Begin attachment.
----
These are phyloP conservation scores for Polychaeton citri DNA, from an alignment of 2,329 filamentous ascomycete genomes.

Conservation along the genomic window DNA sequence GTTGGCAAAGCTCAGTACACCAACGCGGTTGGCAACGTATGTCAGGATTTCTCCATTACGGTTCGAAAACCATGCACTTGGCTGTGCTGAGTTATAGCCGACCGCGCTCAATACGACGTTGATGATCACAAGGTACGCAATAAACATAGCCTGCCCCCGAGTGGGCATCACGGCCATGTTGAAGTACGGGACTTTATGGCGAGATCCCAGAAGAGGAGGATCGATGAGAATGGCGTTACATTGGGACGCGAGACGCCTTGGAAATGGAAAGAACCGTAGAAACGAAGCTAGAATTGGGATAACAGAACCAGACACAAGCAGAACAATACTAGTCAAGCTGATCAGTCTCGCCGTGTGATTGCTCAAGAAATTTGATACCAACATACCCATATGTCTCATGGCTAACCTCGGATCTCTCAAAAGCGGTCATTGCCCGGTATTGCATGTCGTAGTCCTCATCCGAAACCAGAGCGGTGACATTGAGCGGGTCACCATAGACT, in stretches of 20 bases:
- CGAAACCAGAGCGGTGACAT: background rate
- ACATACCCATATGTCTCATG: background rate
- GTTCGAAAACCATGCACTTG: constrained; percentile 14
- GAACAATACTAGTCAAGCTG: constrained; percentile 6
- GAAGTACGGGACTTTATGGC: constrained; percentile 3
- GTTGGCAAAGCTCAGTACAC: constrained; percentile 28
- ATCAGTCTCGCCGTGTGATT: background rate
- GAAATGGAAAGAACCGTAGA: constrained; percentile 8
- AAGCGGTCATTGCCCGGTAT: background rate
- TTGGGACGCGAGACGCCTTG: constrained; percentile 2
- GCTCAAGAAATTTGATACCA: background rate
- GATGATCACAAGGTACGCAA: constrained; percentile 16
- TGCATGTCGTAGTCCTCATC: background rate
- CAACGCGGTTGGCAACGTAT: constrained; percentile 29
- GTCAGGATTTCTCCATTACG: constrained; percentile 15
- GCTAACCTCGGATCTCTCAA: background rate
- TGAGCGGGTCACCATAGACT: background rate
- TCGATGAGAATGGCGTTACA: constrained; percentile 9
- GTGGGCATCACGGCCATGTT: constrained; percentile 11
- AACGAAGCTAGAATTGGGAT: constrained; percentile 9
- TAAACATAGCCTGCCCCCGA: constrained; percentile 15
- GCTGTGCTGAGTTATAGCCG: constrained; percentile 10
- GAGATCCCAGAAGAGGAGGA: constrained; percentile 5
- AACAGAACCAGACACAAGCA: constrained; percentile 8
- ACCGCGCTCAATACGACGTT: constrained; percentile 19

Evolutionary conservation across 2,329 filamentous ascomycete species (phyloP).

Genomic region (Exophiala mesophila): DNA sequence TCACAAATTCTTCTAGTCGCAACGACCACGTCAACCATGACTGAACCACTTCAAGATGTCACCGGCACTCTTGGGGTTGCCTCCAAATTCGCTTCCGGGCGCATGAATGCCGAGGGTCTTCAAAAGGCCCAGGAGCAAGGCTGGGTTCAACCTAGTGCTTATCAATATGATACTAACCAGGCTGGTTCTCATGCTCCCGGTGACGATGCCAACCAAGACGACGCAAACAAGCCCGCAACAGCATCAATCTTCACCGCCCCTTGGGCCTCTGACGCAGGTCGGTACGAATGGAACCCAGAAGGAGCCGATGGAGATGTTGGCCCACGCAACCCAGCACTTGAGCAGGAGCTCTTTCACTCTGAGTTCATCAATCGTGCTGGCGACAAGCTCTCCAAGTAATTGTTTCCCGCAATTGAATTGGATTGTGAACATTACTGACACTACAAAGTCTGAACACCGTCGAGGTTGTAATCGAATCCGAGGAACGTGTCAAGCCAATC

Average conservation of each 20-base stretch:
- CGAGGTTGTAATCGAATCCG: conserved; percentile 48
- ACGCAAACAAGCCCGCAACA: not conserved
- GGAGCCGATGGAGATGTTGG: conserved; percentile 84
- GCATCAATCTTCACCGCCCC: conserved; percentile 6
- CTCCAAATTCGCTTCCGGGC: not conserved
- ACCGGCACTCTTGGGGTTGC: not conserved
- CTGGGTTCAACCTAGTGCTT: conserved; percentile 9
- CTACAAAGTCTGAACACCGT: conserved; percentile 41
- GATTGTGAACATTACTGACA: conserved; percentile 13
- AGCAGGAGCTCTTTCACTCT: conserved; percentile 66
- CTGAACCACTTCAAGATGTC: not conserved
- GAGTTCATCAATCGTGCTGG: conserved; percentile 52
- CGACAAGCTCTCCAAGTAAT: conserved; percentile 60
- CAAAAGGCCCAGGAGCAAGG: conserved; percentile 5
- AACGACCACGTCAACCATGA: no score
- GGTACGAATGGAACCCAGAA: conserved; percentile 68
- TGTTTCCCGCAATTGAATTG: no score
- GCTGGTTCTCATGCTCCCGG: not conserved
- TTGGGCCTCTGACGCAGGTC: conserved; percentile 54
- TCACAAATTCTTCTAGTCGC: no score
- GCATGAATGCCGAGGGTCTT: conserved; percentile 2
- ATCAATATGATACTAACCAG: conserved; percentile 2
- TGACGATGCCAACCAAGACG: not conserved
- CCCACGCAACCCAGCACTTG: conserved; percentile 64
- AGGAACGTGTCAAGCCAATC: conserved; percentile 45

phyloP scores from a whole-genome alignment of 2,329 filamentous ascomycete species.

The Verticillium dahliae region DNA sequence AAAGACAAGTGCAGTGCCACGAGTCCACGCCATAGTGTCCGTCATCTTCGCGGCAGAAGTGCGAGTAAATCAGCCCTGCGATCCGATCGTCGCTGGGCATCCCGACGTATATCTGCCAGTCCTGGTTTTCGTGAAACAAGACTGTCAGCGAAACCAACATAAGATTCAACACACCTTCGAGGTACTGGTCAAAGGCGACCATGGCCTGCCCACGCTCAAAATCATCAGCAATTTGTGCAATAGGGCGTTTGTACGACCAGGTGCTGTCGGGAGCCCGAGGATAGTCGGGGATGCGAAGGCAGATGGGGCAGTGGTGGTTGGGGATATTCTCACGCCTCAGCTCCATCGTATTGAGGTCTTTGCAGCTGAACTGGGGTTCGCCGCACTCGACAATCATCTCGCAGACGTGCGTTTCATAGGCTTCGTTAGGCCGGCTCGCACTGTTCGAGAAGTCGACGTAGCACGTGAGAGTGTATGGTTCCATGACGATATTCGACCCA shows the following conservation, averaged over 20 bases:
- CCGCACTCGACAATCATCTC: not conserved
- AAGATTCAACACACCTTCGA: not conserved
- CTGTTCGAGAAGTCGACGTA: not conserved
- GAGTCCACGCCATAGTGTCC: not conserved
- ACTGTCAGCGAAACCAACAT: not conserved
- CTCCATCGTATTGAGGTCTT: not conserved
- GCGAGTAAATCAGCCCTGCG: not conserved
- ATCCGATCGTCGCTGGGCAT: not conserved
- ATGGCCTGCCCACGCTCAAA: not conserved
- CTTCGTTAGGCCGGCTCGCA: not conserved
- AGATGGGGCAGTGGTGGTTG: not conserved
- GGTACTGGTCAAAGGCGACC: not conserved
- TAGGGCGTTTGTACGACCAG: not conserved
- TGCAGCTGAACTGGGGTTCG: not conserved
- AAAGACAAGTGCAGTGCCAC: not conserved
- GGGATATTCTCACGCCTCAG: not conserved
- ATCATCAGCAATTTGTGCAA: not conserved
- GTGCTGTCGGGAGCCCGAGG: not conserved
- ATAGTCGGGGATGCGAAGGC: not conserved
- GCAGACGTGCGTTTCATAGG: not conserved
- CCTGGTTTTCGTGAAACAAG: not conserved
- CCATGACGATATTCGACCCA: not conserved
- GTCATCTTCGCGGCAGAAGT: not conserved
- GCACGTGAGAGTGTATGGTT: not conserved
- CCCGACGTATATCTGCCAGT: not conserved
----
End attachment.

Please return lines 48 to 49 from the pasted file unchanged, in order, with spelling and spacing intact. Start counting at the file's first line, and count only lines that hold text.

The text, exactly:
- GCTGGTTCTCATGCTCCCGG: not conserved
- TTGGGCCTCTGACGCAGGTC: conserved; percentile 54